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New EU-chemical policy. Overall Objective. Sustainable development in Europe by: Protection of humans and environment Improvement of the chemical industry’s competitiveness in EU Larger transparency for the consumers

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New eu chemical policy

New EU-chemical policy


Overall objective

Overall Objective

Sustainable development in Europe by:

Protection of humans and environment

Improvement of the chemical industry’s competitiveness in EU

Larger transparency for the consumers

Promotion of tests without the use of experimental animals

Accordance with WTO obligations


The chemical pressure

”The chemical pressure”

+ ELINCS

(2.700)

New substances

since 1981

Full knowledge

Limited

knowledge

App. 10.000

substances

used in

the paint

industry

Existing

substances in 1981

EINECS

(app. 100.000)

App. 30.000

substances

produced

today > 1 ton


Shift in responsibility

Shift in responsibility

  • The present system:

    • Producers of chemicals: Classification of danger (Hazard).

    • Authorities/EU make risk assessment==> burden of proof lies with the authorities

  • The future system:

    • Producers of chemicals + ”downstream users” (especially exposure data) responsible for data and risk assessment.==> the burden of proof lies with the industry


Where is our industry in this connection

Where is our industry in this connection?


New eu chemical policy

Registration

UPSTREAM

Production

Chem.substances

(A1,A2 additives;

M1, M2 monomers)

A1

A2

M1

M1

Cobolt

Terpentin

Data on

consumption/

exposure

Raw materials

(pigments,

binders, etc)

Polymer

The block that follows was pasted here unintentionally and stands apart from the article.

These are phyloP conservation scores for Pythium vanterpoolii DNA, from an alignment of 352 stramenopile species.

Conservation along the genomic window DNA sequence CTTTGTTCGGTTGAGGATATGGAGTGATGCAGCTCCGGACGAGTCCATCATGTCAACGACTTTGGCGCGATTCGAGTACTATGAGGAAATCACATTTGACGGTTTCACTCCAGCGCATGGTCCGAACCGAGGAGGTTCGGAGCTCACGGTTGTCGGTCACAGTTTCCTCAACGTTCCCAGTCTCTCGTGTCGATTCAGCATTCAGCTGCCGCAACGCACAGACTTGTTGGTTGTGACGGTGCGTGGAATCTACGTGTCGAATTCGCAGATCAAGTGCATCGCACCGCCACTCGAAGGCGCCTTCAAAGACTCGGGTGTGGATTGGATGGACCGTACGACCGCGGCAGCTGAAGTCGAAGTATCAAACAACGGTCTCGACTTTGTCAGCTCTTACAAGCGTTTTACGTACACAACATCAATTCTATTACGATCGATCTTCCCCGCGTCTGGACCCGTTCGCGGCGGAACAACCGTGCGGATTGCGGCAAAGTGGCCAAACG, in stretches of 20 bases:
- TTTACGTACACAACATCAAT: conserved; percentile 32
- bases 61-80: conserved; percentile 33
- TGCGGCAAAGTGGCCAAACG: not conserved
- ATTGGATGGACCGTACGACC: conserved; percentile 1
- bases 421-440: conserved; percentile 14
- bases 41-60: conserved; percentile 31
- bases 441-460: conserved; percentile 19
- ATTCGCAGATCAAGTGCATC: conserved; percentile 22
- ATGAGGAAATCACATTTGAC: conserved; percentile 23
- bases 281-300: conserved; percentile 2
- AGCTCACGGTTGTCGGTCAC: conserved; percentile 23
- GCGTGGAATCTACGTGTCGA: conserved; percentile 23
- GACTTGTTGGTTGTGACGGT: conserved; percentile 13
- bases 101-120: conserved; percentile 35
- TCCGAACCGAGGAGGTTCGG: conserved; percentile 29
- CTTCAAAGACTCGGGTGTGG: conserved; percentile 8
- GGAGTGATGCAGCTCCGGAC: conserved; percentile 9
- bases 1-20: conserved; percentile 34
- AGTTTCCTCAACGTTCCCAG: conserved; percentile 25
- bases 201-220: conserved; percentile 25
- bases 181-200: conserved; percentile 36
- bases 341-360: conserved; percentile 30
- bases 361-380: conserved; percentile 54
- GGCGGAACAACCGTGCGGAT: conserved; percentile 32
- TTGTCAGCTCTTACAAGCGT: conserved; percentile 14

Ex. Binder

Physical

goods

Agent

Danger

data

Products

paint,adhesives,etc

Ex. varnish

Consumption

(DIY, Prof., Industry)

Ex. Production of windows

DOWNSTREAM


Risk assessment

Risk assessment

Risk = Hazard x Exposure

Data obligation: Producer of chemicals Downstream user


Categorisation of hazard

Categorisation of hazard

Low

Medium

High

SVHC*)

CMR cat. 1 and 2

Hormonlike substances

POP

PBT + vPvB

(very persistent, very

bioaccumulating

and toxic substances)

Human

Xn,Xi

Giftig

Meget Giftig

Environ-

ment

R53 **)

Miljøfarlig

Miljøfarlig

*) Substances of Very High Concern

**) R53: May cause unwanted longtime effects to the aquatic environment


Exposure environment humans

ExposureEnvironment + Humans

Time

Quantity

Types

of

use

How long

How often

How much

How


Risk assessment1

Risk Assessment

Increasing

risk

Increasing

exposure

High risk

Medium risk

Low risk

Increasing

danger


Reach unity s ystem for all chemicals

Registration Includes data on physical-chemical properties, hazard and exposure/use which together create the basis for a risk assessment

Evaluation

Quality control of presented registration data for substances >100 t/y and especially problematic substances.

Permission for and additional request for tests can be demanded during the evaluation.